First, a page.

Senator Charles E. Schumer said, “Superstorm Sandy underscored the importance of building New York back stronger than it was before and that’s why we crafted the Sandy-relief bill to provide flexible dollars for mitigation programs. This FEMA funding will make possible a new, resilient bulkhead in Brooklyn’s Sea Gate community; and it will provide sorely-needed mitigation at Staten Island’s RUMC Hospital to maintain operations during a storm; and it will upgrade Flushing Bay bridge. In addition, this federal funding will boost construction at the State Route 8 Bridge in Herkimer and Oneida Counties. Overall, these are smart investments to help protect our communities from future damage.”
Congressman Jerrold Nadler said, “After Superstorm Sandy, we in government pledged to rebuild Coney Island and Sea Gate, so that they could withstand the next storm. The sea wall and bulkhead project announced by Governor Cuomo today is a critical part of that work. Along with the shore protection jetties and T-groins currently being built by the US Army Corps, these projects will strengthen our coastal defenses and infrastructure ensuring that our vulnerable waterfront communities are protected from storms in the future.”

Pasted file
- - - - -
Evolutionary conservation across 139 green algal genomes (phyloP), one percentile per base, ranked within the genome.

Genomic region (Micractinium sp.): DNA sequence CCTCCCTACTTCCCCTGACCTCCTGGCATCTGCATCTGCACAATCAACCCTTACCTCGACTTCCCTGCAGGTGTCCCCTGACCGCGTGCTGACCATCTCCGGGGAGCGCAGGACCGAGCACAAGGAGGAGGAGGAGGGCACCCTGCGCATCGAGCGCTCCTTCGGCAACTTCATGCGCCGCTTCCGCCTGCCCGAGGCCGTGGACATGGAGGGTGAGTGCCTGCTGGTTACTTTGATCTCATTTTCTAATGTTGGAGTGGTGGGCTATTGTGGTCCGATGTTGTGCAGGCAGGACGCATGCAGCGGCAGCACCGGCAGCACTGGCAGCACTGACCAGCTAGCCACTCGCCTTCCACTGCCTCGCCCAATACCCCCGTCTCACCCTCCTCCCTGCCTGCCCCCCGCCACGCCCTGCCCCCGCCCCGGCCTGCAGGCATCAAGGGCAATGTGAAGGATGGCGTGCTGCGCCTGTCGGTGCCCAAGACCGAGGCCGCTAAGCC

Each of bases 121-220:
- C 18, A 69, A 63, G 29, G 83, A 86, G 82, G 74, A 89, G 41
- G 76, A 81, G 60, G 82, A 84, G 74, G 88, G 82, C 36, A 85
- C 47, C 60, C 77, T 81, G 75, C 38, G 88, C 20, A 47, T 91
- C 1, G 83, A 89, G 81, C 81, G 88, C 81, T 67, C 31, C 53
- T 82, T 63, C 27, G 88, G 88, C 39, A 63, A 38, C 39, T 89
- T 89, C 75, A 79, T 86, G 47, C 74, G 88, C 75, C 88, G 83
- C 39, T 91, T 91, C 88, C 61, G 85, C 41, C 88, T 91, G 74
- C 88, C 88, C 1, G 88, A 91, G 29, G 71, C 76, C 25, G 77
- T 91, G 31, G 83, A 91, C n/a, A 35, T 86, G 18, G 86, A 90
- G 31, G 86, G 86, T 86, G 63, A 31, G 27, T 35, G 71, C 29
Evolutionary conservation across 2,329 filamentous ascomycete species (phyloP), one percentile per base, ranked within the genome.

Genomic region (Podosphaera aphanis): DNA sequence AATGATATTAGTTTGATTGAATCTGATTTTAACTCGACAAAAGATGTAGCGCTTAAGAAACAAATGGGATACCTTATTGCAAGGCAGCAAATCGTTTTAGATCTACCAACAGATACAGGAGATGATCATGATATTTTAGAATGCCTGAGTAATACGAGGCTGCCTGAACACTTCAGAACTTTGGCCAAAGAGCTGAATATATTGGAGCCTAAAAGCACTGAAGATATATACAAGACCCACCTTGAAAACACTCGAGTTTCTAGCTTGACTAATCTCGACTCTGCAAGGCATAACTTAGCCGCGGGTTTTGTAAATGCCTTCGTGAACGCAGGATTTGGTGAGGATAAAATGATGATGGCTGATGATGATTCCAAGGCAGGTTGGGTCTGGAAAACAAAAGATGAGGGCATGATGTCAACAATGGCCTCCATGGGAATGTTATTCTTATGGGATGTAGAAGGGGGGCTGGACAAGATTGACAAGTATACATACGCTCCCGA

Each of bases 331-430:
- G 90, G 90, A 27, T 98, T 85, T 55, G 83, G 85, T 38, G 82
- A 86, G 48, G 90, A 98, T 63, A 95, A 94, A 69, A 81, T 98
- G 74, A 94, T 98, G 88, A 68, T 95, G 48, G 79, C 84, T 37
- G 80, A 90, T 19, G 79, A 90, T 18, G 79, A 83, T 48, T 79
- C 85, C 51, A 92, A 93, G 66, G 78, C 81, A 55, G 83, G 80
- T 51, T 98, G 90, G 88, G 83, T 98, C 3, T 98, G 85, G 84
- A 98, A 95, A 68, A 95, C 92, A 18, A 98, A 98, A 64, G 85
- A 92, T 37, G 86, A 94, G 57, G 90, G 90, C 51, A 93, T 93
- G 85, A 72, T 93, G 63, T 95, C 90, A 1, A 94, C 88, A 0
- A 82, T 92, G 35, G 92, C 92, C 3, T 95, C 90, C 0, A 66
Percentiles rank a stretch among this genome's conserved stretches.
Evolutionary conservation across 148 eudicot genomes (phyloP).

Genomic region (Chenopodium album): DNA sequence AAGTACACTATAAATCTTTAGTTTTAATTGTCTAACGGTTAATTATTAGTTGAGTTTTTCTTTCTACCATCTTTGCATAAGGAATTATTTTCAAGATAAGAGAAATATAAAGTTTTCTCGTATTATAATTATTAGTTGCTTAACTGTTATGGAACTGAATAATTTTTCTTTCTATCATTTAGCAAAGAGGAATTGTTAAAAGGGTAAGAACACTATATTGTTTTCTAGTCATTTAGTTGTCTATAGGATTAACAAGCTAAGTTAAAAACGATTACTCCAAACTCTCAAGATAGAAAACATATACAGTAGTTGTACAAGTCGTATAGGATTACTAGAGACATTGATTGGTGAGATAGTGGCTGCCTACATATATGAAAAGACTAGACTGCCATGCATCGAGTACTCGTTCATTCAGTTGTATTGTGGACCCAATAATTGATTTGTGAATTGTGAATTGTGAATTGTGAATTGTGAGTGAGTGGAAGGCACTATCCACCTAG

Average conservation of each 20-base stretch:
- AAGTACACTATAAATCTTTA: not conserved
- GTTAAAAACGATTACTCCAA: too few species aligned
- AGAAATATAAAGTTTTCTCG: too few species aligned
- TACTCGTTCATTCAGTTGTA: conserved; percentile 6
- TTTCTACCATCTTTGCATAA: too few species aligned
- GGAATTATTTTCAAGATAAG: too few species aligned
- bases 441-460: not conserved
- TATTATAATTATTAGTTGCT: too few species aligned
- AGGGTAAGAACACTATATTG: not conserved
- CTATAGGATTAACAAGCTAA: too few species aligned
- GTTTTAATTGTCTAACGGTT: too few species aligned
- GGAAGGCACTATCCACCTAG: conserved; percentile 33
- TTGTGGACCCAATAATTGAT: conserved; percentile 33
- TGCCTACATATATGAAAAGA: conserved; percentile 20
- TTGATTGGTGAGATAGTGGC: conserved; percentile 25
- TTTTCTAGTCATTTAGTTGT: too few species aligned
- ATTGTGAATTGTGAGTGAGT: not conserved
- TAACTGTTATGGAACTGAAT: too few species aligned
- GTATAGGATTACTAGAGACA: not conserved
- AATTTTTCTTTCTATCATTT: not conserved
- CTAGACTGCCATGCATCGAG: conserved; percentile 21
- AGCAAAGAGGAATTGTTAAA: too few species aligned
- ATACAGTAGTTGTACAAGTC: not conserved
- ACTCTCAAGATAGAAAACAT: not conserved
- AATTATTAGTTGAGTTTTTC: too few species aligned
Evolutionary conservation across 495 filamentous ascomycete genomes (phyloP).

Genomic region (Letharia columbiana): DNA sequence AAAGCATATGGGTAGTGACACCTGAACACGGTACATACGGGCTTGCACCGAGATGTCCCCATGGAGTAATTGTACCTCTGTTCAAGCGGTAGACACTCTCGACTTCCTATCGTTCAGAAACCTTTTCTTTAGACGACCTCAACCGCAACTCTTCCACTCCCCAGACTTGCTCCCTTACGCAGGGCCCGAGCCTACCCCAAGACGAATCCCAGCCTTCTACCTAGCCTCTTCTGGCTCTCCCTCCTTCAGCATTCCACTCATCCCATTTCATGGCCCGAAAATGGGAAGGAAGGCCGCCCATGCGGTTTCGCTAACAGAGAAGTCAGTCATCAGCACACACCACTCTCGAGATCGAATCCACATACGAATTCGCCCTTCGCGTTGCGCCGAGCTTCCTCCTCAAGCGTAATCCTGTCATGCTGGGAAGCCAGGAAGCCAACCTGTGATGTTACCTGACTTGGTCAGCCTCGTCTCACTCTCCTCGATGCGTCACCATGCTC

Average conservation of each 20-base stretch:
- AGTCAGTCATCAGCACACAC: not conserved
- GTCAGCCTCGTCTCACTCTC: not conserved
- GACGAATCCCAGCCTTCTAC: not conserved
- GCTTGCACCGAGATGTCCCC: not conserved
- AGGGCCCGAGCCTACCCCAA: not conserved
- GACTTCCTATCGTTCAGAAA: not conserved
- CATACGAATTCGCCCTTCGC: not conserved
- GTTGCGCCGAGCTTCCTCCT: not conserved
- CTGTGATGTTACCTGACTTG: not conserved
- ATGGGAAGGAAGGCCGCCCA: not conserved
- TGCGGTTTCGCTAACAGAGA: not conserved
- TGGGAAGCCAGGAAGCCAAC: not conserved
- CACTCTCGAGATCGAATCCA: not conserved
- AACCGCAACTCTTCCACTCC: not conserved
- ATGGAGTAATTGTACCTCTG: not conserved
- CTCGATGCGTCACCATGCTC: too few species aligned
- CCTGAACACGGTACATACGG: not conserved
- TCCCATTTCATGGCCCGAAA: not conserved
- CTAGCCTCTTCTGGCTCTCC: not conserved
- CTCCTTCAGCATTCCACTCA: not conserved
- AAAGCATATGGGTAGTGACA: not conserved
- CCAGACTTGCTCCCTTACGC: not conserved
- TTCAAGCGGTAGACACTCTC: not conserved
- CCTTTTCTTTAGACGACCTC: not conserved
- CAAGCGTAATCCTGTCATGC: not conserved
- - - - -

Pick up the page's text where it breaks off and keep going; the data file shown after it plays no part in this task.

Congressman Richard Hanna said, “I am pleased that in June we will begin final construction on the Route 8 Bridge in parts of Herkimer and Oneida counties. These federal funds will ensure the safety of the traveling public while improving our infrastructure to be more resilient in the face of extreme weather. These routes are critical to local residents and I am glad to see this project begin.”
Congresswoman Grace Meng said, “I thank the Governor and FEMA for moving forward with this important initiative for Flushing Bay/Flushing Creek. In the wake of the Hurricane Sandy, we must continue to make our region’s infrastructure stronger and more resilient, and this project will go a long way towards decreasing flooding, improving safety and reducing damage associated with future storms.”